“I was very pleased to see the excellent turnout from the community for the initial Save Our Services campaign meeting,” Mahmud said in an email to The Review. “I think most residents understand that our quality of life in South Pasadena is threatened unless the UUT is retained.  We are a small city with a small budget, and when you lose 12-13% of your total budget as we would if UUT repeal is successful, there would be significant cutbacks in certain areas that I believe would be felt by our residents. What makes South Pasadena special is our very strong sense of community.  I trust that the community will support UUT retention to ensure it continues to enjoy the quality of life we are privileged to experience here in South Pas.”

Mayor Dr. Richard D. Schneider, as with all the councilmembers, said the UUT is essential to maintain services at the levels they are at now. 

“The report before the council shows clearly that the loss of the UUT would bring about a significant and long-lasting reduction in the quality of life in South Pasadena,” Schneider said in an email to The Review. “The report really illustrates what’s at stake if the UUT is repealed. Everyone in our community would be affected. This is a difficult discussion to have as a Council, but it is necessary to prepare for the potential repeal of the UUT.” 

City Councilmember Robert S. Joe echoed his colleagues’ comments. 

“The UUT is a critical funding source in a full-service city such as South Pasadena,” Joe said in an email to The Review this week. “It funds core services like police, fire, the library, senior programs and much more. The UUT benefits every member of our community.” 

Councilmember Michael A. Cacciotti, who is running for re-election in November (see related story Pg. 1) explained the importance of the UUT this way in a lengthy email to the Review Tuesday morning. Here it is in its entirety.

“In 2014 South Pasadena was named by Sunset Magazine as one of the best places to live in the West, Cacciotti said in the email. “It is because of the quality of life that exists in our small town based in large part on the excellent services provided by our city and schools.  Without a doubt, the repeal of the UUT in South Pasadena would have serious and very noticeable impacts on the quality of life we all enjoy in our historic city.  

The loss of the 3.4 million dollars generated by the 7.5 percent tax on residential/commercial utility bills constitutes 12 percent of our General Fund budget.  Some may argue that 12 percent is not such a dramatic cut.  But that is not the case.  The city has for a number of years now run a very fiscally responsible municipal government.  We just approved our 2018 -2019 City budget and, not only is there no fat in the city budget, but we had to make difficult decisions on which programs and projects such as street improvements to fund.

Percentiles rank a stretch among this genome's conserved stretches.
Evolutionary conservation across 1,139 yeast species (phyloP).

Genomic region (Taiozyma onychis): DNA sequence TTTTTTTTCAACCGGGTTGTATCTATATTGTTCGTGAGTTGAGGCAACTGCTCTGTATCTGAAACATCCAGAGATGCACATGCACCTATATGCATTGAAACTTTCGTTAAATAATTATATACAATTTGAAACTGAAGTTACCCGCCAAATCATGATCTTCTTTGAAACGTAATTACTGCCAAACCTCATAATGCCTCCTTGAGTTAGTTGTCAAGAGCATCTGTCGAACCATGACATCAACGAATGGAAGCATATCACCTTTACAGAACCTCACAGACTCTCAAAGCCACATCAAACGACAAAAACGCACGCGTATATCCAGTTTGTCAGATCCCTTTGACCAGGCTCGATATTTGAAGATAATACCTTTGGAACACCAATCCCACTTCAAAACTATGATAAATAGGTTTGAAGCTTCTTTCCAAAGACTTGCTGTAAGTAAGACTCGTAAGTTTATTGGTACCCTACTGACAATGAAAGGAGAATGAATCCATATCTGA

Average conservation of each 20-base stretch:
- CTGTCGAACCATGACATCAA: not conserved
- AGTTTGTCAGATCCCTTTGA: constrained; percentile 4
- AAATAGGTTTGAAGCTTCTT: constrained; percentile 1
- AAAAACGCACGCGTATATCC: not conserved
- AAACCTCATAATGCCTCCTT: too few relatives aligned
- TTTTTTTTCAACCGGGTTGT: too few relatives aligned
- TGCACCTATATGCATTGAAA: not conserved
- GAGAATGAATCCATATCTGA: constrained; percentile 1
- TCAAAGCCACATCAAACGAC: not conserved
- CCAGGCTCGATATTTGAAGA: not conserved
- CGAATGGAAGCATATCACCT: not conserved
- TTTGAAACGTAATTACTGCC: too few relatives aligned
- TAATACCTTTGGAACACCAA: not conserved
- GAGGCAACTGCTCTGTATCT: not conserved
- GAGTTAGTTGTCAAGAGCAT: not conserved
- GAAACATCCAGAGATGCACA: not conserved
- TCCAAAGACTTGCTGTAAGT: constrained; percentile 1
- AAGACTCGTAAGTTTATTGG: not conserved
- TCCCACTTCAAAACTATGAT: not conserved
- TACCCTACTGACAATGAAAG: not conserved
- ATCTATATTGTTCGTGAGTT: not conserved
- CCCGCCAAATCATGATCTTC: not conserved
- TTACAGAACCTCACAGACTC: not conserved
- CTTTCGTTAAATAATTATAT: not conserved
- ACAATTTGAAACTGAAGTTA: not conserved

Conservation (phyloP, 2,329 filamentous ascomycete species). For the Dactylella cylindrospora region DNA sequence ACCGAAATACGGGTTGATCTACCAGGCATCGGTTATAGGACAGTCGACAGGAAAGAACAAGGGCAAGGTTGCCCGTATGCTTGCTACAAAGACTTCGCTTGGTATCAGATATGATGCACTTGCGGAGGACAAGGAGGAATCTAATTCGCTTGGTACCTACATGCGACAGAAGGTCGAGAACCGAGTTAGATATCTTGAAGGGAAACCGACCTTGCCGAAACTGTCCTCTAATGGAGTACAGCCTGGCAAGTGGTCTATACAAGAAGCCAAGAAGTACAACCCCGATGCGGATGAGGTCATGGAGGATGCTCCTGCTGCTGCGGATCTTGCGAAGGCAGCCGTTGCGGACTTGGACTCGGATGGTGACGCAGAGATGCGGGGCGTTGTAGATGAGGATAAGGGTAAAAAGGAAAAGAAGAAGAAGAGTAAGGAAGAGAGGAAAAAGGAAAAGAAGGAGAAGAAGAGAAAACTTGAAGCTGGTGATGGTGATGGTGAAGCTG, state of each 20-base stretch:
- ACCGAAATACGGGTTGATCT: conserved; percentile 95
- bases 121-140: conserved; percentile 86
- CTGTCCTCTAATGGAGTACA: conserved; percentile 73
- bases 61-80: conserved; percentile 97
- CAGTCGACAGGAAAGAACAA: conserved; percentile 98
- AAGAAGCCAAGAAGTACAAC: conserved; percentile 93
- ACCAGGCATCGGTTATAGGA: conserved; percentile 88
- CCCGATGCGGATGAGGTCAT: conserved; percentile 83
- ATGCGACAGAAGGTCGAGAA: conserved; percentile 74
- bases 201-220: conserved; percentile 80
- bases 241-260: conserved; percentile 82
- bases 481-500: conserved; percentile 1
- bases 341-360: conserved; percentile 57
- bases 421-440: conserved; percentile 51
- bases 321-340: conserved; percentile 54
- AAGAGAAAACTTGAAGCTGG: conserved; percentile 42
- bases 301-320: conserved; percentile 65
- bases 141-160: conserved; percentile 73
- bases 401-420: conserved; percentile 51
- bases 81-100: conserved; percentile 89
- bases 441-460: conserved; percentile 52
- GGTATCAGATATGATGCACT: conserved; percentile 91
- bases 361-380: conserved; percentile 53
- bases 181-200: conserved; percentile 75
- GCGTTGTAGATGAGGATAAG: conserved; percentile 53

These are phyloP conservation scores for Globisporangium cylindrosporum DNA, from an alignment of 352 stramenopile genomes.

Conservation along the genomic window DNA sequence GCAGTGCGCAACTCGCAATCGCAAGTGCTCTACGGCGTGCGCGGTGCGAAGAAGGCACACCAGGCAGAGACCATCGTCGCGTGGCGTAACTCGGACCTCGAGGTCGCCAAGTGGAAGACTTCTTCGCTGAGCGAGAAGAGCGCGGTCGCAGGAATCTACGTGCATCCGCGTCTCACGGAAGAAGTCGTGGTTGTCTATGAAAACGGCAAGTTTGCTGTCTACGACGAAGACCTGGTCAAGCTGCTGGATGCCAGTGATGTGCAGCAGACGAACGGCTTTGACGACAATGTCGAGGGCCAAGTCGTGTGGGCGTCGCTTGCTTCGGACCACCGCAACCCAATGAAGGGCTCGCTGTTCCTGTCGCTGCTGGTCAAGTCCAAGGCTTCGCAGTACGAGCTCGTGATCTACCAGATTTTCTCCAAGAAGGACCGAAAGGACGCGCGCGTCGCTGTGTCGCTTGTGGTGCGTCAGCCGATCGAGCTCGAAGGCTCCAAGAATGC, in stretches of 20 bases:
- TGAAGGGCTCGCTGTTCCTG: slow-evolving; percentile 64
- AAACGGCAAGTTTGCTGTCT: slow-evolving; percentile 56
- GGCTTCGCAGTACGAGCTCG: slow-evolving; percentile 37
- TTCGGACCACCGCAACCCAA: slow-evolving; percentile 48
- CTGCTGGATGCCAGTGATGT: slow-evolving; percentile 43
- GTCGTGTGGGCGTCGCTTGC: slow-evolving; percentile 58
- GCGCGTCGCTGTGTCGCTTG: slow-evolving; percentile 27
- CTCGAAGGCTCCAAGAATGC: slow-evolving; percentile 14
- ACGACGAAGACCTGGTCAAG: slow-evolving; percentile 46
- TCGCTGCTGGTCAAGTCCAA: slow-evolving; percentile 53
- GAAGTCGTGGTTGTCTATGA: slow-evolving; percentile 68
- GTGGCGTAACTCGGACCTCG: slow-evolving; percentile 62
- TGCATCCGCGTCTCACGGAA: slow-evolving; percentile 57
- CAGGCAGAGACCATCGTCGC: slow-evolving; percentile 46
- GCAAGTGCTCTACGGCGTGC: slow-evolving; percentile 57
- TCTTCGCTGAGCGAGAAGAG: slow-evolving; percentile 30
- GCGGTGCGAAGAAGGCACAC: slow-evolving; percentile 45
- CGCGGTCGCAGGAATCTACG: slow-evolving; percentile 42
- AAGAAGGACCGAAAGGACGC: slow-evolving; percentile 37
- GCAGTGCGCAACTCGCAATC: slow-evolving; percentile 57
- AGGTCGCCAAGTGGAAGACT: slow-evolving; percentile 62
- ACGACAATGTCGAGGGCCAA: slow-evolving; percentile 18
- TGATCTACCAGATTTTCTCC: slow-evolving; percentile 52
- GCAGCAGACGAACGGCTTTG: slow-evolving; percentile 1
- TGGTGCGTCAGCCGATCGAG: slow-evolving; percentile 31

In our city, as in many cities after Proposition 13 passed in 1978, maintenance of city streets, sidewalks, water and sewer systems, public buildings was drastically reduced and many staff eliminated.  The city has been working hard in the past decade to dramatically repair/repave our local streets and sidewalks where proper maintenance had been deferred for decades.  Our city departments all operate on a fiscally sound budget providing outstanding service to our residents and business owners.  In other words, there is no easy area to cut.

Based on community input, the city council would need to cut substantial portions of our community services budget – impacting senior/adult/youth programs; public works projects – impacting street/sidewalk repairs and repaying projects; library budget – impacting services, staffing and days/hours of operation; public safety – impacting police and fire services including elimination of a School Resource Officer assigned to our schools, our school crossing guard program, reduction of staffing of fire personnel on the fire engine, etc.

In summary, the loss of the UUT will be felt by the overwhelming majority of our residents and dramatically impact the quality of life we all cherish in our unique small town.”

Mayor Pro Tem Dr. Marina Khubesrian did not immediately respond to comment for this story.

Steve Whitmore
Author

Steve Whitmore is the editor for the South Pasadena Review. Steve has spent more than four decades as an award-winning print and broadcast journalist with a 16-year stint as the senior media advisor for the Los Angeles County Sheriff's Department. Steve comes to us from the Keene Sentinel in Keene, New Hampshire, where he covered politics and was a columnist.